In one, I developed a solid reputation. Under a pen name, I’m still a major resource for anyone interested in related patterns of history and future trends. And so, I have fans. Lots of them, apparently, though that was never my intention.

In the other niche, I missed some important social cues, blundered badly, and took a giant step back from ugly politics that followed. I’m easing back into that niche, now.

But, at this point, I avoid labels. I’m only half-joking when I say my work is all about “ooh, shiny!”

In other words, if it seems cool and interesting, I tend to research it. And then talk about it. And maybe write about it.

The risks and rewards

The pay is boom or bust. It was great when I wrote fast books about topics I saw trending. Initially, I called them “flash in the pan” topics… because that’s what they were. (A few became “evergreen,” meaning they seem to remain popular for years & years & years.)

But, researching and writing those books took tremendous time, effort, and focus. A week or two of intense work, followed by burnout that could last a month. After a couple of years, that got old. (Oh, the concept still works, but – for me – it’s not a long-term business plan.)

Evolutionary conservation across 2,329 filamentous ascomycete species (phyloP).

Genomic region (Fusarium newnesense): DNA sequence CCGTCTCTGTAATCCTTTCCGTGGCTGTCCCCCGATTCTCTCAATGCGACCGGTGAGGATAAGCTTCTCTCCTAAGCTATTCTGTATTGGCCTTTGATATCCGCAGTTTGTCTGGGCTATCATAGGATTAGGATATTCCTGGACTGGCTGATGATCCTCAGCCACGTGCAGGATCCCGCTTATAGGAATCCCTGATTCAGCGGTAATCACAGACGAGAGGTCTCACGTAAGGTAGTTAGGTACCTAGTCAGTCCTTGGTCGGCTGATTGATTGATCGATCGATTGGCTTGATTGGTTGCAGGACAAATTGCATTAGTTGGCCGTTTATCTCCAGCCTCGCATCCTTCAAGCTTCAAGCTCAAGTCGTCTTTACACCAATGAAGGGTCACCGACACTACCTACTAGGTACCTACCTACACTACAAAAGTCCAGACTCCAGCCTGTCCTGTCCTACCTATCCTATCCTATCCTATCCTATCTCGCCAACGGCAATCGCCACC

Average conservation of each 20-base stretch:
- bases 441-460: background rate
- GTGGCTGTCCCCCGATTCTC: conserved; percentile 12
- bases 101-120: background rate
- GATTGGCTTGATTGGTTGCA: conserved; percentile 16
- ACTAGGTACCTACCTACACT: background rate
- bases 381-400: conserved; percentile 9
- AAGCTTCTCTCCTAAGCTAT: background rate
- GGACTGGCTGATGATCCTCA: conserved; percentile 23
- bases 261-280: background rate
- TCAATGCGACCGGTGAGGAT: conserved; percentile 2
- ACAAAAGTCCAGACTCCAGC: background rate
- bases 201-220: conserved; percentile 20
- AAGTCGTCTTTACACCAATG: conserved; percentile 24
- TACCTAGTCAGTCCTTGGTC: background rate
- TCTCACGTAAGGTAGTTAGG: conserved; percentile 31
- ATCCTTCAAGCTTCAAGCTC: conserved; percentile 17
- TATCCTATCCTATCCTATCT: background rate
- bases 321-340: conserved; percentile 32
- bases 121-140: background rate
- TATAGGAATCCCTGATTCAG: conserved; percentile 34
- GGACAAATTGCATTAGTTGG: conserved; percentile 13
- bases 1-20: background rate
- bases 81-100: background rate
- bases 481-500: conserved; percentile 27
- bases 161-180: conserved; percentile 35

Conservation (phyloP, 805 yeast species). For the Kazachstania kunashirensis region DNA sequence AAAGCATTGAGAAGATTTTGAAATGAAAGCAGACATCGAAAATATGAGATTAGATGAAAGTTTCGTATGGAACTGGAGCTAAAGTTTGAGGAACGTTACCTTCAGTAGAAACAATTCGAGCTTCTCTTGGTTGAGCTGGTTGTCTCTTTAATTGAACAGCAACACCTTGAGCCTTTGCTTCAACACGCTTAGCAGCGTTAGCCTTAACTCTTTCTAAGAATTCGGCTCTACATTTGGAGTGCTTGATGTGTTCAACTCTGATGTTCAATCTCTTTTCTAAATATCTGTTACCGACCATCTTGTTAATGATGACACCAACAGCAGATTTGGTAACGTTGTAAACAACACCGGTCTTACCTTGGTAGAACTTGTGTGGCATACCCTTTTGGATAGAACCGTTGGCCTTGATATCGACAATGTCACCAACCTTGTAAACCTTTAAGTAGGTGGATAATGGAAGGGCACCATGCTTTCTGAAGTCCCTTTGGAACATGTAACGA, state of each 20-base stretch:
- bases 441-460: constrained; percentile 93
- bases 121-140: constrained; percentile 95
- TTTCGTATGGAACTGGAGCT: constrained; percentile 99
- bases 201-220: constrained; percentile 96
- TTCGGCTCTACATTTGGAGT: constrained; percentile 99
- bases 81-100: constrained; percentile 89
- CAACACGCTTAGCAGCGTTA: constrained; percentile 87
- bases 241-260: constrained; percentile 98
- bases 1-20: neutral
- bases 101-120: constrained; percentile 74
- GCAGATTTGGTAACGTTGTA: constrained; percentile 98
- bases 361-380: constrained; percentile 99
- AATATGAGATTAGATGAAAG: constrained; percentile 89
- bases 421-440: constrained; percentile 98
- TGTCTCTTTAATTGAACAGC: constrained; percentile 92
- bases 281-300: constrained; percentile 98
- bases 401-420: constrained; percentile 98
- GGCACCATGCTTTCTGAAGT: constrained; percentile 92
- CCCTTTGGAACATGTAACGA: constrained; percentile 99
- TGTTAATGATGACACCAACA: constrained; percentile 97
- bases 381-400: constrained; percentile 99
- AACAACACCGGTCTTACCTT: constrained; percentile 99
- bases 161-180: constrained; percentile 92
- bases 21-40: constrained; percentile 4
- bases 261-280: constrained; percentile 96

Around that same time, I also started working for TV producers.

That’s been fun. But we speak the same language, in a way. Since I worked in Hollywood, off and on, for nearly 10 years, I understand the industry. 

And, as I said, I ground my research in real people, places, and events, but – commercially – it can align best with fiction. Or reality-ish shows, more than documentaries.

So, I still work with producers, but – to be honest – I’m terrible at business. And after my previous manager had a teensy little PR problem related to, umm, embezzlement, I haven’t found another agent.

I’m not sure I want to.

So, here I am. I stumble onto a potential trend, and when it might be an exact match for a TV series or a movie… I tend to just blurt it out when a producer contacts me. (It’s my personality. I get excited about a cool topic, and I want to tell everyone about it.)

At that point, the producer often offers me a TV appearance or even my own series. And I turn them down.

And that’s the end of that conversation until the next time I post a note about “plot fodder,” and it gets someone’s attention.

Or a producer is frantic for a fresh idea, and knows I can probably rattle off half a dozen trends and concepts, and – together – we can brainstorm even more.

So then there’s the usual email exchange, the chat, or the phone call.